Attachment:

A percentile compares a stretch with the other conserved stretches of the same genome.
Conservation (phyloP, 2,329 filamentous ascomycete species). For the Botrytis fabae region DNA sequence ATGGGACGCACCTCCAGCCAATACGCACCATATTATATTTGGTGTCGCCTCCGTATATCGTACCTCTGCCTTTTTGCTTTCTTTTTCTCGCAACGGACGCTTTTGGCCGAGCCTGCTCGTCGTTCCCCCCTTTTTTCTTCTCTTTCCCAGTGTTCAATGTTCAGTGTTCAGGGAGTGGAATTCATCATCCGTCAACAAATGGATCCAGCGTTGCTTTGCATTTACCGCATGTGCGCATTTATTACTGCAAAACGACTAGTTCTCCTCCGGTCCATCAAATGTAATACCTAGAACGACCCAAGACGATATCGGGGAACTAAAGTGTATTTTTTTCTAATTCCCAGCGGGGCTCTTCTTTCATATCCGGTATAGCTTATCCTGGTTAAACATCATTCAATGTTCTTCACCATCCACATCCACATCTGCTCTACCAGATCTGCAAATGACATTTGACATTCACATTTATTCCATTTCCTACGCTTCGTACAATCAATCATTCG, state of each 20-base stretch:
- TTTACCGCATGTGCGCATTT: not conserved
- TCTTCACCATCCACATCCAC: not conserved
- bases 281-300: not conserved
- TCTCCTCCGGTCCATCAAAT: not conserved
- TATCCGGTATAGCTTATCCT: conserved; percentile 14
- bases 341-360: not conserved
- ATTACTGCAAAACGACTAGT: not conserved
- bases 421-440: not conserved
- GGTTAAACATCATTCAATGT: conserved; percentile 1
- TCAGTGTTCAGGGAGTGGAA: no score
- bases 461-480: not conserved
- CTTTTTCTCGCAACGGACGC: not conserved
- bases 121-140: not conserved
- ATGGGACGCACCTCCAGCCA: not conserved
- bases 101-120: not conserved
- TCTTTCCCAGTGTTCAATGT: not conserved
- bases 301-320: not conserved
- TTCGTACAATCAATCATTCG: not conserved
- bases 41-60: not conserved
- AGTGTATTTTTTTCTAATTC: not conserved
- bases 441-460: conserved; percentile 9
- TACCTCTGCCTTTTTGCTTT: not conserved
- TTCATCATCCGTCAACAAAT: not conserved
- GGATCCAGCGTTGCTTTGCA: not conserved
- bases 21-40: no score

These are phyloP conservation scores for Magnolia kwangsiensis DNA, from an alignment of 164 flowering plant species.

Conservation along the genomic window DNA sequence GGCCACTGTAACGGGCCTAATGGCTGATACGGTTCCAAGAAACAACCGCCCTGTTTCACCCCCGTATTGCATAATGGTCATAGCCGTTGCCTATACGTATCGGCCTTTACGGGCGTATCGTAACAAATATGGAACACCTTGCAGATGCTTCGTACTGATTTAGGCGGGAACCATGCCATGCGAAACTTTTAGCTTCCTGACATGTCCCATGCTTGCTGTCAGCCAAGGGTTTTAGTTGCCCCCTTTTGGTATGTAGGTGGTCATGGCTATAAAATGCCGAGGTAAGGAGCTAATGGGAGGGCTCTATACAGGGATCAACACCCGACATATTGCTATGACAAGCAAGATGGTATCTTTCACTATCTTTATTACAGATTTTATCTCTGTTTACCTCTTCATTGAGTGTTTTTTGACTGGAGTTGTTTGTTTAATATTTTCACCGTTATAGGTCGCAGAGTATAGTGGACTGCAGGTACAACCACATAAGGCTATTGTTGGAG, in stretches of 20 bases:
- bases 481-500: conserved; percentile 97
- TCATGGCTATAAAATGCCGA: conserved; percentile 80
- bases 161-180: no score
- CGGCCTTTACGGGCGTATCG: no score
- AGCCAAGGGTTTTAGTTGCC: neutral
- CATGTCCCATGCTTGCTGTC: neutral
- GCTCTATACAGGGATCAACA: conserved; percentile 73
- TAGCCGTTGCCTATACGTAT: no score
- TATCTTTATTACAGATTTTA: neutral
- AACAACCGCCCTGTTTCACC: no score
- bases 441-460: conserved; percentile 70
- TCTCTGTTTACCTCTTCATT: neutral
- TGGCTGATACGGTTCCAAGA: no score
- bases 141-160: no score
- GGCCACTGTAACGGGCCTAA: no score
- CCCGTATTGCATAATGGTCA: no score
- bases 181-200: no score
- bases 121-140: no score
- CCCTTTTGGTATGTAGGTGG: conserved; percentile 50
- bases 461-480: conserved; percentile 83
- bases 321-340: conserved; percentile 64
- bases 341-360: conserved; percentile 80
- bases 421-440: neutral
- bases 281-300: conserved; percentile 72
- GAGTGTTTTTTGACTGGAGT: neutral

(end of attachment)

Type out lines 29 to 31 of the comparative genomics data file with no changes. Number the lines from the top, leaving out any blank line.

Conservation along the genomic window DNA sequence GGCCACTGTAACGGGCCTAATGGCTGATACGGTTCCAAGAAACAACCGCCCTGTTTCACCCCCGTATTGCATAATGGTCATAGCCGTTGCCTATACGTATCGGCCTTTACGGGCGTATCGTAACAAATATGGAACACCTTGCAGATGCTTCGTACTGATTTAGGCGGGAACCATGCCATGCGAAACTTTTAGCTTCCTGACATGTCCCATGCTTGCTGTCAGCCAAGGGTTTTAGTTGCCCCCTTTTGGTATGTAGGTGGTCATGGCTATAAAATGCCGAGGTAAGGAGCTAATGGGAGGGCTCTATACAGGGATCAACACCCGACATATTGCTATGACAAGCAAGATGGTATCTTTCACTATCTTTATTACAGATTTTATCTCTGTTTACCTCTTCATTGAGTGTTTTTTGACTGGAGTTGTTTGTTTAATATTTTCACCGTTATAGGTCGCAGAGTATAGTGGACTGCAGGTACAACCACATAAGGCTATTGTTGGAG, in stretches of 20 bases:
- bases 481-500: conserved; percentile 97
- TCATGGCTATAAAATGCCGA: conserved; percentile 80